RFC3066bis: looking ahead
Addison Phillips [wM]
aphillips at webmethods.com
Tue Jan 20 20:32:19 CET 2004
> Just to get the terminology straight, you are talking about
> 3-letter alphas
> from ISO 3166-1.
Yep. Slip of the brain.
> > The lang subtag isn't at issue here, as it isn't the lang code
> > that's the problem. It's the secondary tag. If ISO639-3 can identify a
> > language exactly, then it can appear in the first position.
> It *can* identify languages exactly. The difficulty is in
> providing backward
> compatibility with systems that don't understand 639-3. Let us
> suppose that
> the 639-3 code for Cantonese will be yue. Then the tags "yue"
> and "zh-yue"
> would mean the same thing, but the first would be meaningless to
> systems that
> don't recognize it, whereas the second would at least be recognizable as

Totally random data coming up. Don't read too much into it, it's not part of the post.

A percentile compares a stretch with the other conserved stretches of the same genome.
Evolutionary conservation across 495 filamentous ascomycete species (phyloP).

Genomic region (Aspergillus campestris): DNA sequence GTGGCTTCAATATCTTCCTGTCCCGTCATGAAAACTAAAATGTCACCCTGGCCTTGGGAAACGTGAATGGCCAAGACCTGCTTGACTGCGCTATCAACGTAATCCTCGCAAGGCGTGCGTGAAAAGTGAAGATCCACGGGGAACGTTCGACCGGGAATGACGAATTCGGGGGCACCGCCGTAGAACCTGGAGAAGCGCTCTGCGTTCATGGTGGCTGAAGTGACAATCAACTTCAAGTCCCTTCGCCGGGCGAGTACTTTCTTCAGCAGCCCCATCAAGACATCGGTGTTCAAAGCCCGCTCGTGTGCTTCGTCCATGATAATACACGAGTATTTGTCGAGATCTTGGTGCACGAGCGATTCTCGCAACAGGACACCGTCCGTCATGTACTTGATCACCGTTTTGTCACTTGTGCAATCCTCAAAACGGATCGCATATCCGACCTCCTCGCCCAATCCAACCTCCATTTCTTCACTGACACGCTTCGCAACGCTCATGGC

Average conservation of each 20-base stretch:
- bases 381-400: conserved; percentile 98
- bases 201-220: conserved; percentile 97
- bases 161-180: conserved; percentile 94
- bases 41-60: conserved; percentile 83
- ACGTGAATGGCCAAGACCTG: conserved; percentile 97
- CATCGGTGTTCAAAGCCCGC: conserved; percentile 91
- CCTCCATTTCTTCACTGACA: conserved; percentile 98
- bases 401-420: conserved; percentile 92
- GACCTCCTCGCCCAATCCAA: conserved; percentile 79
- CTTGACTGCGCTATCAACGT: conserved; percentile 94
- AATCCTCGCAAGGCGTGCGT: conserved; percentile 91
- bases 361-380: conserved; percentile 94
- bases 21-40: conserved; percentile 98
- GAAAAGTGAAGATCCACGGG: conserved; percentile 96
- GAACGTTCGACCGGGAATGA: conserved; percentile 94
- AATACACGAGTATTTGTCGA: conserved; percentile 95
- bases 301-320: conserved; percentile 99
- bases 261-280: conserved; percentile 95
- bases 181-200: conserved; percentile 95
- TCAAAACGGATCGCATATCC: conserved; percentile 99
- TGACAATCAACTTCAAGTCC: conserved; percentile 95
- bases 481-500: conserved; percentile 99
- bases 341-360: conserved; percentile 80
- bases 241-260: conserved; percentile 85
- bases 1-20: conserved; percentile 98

> a possible variety of "zh".
Okay, that makes sense to me. Now I understand what you and Peter are
saying. Even so: the problem here is that if ISO639-3 codes are alpha-3 and
ISO639-2 codes are alpha-3 and there is abundant data already tagged with
the perfectly legal ISO639-2 tags, then we need to separate the ISO639-3
tags from those tags anyway, right?
> All that's needed to allow both yue and zh-yue is to rule out
> 3-letter alphas
> from 3166-1, which are currently required only where a 2-letter alpha is
> ambiguous over time. Using forms like "CS1" solves this problem.
At the expense of reintroducing the need to create and maintain an IANA
registry to register the values and track assiduously the activities of
ISO3166MA/RA, past, present, and future. In the current draft, as discussed
here previously, we only need to deal with cases of double-ambiguity (that
is, both the alpha2 and alpha3 code are ambiguous). If ISO3166 can be
convinced not to reassign alpha-3 codes, then there is no need for any IANA
registration stuff or digits. That has to be preferable.
Besides, I dislike having to peek inside tags to know what they are when we
have a design that doesn't require any peeking currently.
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